2. It takes a village to raise a village…
The need for community engagement was another theme that was repeated throughout the conference. Queen Quet, Chieftess of the Gullah/Geechee Nation of South Carolina, dedicated an entire workshop to the topic, warning of a “tyranny of experts” that can develop when top-down approaches don’t leave room for community input. Victoria Herrmann expressed similar sentiments in the closing panel. While we have high level conversations about future threats, she noted that many indigenous communities are already dealing with them – and that we can learn a lot from their experiences if we only stop and listen. “We need to be more inclusive,” she emphasized. “We can apply their approaches within their own communities to new and emerging geographies.”

3. …But we need to think bigger than villages.
While bottom-up community engagement should be a priority, there was also wide agreement that current efforts are too fragmented to approach the problem at scale. “In the US land is run at a local level by people and commissions who are the least resourced to deal with these issues,” Grover Fugate lamented. Cornelia Dean recalled a conversation with a coastal geologist who told her, “We are attempting to regulate the coast one parcel at a time, which does not have good long-term odds for success.” Fugate attributed this to a lack of large-scale institutional leadership. “We have major issues and no major governing body that has any kind of grip on the challenges ahead. It’s a collision driven by an economic engine that does not want to know what’s around the bend.”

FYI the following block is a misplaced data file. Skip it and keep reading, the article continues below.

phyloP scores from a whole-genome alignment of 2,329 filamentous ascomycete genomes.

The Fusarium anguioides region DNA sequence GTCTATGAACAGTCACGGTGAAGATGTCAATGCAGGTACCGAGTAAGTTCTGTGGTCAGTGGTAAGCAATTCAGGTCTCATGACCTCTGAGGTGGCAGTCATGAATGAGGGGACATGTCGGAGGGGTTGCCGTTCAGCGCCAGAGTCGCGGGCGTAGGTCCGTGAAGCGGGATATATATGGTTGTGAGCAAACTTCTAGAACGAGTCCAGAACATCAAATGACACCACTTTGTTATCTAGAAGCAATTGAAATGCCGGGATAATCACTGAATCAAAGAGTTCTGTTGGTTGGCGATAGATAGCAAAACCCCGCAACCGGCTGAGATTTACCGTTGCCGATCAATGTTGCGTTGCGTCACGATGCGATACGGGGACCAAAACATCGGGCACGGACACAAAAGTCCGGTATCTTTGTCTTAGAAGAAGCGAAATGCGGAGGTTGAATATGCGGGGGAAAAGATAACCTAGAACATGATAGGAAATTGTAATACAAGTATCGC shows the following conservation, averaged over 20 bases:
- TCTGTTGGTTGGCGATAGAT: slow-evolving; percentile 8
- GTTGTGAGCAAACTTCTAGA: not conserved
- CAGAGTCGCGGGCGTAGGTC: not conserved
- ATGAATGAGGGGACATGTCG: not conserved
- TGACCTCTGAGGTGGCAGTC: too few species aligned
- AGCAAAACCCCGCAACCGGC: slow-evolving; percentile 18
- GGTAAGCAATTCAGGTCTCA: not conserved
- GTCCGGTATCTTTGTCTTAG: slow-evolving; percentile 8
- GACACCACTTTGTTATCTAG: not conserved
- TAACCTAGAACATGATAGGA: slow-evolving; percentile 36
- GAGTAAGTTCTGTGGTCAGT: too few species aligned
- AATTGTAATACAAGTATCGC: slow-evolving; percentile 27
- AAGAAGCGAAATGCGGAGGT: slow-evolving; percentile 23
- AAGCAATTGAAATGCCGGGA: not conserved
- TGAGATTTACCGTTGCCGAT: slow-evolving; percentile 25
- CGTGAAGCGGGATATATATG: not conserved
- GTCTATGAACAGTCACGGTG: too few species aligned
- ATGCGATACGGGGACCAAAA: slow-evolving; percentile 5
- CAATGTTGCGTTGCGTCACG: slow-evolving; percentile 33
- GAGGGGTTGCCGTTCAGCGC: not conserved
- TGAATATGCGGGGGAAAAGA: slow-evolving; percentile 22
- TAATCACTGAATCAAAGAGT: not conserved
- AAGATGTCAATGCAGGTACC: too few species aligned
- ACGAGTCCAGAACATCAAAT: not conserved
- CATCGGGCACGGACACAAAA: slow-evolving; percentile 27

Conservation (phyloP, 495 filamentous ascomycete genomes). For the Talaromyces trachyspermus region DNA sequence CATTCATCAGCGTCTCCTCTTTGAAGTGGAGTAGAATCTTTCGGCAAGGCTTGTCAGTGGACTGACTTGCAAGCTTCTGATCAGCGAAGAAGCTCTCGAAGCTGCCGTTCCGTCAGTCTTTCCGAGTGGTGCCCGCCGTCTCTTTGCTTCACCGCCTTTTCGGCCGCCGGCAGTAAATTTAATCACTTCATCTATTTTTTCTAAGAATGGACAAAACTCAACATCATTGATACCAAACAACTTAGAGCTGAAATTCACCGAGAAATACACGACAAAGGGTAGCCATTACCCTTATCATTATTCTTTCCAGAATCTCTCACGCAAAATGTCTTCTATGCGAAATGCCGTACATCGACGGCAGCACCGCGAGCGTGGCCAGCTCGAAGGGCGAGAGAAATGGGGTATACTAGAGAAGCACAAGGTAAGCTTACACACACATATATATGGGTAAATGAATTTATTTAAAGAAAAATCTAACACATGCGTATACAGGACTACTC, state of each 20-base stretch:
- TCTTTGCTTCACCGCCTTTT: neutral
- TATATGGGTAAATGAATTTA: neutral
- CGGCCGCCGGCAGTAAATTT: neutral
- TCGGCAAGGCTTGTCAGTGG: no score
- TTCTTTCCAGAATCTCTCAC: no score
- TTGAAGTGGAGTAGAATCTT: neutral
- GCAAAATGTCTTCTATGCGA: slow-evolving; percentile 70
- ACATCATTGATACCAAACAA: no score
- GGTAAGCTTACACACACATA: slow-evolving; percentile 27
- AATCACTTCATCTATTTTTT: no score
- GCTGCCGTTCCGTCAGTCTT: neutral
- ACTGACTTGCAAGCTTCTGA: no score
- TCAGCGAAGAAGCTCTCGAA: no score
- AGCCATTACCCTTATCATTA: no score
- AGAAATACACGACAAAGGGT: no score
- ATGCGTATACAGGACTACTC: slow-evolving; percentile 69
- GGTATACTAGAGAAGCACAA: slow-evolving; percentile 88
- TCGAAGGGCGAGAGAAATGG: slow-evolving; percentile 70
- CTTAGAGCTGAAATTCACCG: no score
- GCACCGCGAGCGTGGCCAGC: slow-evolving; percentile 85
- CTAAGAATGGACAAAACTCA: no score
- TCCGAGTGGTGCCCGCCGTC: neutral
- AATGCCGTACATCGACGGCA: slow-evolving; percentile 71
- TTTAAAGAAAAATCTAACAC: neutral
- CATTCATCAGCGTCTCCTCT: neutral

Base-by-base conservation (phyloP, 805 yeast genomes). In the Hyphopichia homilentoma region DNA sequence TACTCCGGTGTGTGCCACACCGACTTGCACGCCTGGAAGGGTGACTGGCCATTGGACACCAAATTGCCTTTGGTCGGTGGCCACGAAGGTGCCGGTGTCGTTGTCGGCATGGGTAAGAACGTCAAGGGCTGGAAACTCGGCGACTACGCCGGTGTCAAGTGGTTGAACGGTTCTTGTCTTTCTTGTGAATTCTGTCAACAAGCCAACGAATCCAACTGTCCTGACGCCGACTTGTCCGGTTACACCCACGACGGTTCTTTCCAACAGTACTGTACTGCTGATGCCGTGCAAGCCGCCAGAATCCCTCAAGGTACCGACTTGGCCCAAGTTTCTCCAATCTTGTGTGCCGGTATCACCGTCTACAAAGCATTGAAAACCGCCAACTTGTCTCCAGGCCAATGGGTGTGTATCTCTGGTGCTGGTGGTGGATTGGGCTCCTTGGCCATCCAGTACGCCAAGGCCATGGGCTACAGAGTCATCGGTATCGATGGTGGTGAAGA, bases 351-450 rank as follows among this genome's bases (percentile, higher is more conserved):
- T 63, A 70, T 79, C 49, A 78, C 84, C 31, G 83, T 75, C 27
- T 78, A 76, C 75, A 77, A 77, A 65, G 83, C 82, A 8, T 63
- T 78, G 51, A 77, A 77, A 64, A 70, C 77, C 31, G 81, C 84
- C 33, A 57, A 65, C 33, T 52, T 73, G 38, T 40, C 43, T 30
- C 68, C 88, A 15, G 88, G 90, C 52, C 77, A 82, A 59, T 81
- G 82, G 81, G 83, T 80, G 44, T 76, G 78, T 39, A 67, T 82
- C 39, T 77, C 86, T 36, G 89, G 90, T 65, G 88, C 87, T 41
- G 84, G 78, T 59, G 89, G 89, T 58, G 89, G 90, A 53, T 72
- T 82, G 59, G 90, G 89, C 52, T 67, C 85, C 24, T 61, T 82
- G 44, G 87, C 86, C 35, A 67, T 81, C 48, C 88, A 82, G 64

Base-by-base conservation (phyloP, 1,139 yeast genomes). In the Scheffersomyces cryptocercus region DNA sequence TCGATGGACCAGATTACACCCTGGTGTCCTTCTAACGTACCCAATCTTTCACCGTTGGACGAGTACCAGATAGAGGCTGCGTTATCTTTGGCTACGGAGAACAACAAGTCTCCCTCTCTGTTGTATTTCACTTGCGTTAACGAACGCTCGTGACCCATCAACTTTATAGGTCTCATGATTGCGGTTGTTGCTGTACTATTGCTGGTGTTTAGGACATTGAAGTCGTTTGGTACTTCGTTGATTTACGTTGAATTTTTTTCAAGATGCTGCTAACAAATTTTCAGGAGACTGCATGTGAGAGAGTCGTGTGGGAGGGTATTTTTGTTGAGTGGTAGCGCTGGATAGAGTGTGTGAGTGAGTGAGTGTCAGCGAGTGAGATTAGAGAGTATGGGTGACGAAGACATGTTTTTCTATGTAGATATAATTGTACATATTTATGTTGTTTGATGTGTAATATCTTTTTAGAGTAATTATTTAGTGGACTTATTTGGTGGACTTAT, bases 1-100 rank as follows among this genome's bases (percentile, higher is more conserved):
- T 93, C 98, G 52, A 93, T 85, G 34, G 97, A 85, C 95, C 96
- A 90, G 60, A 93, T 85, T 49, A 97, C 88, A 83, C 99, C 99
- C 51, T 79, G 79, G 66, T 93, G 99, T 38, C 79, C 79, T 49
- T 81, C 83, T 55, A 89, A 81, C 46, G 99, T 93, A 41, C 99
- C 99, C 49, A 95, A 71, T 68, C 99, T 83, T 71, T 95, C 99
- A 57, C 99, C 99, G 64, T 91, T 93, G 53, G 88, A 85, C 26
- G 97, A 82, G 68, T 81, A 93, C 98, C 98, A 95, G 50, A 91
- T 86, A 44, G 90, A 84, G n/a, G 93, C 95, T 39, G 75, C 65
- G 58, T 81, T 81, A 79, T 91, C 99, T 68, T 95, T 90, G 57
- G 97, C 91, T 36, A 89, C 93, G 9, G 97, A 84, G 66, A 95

4. If you want urgency, speed up the clock.
Conversations around climate change, sea level rise, and historic and cultural preservation tend to look at long timelines. While that may suffice in high level policy discussions, it does little to get the general public engaged with any sense of urgency. “We need shorter time frames so that people can relate to it,” said Grover Fugate. Englander and Dean noted that framing sea level rise in terms of the life of a mortgage has often helped them convey the urgency of the threat. As if to punctuate that point, Markham added, “We had time to prepare one mortgage ago.”

5. Learn from the Dutch.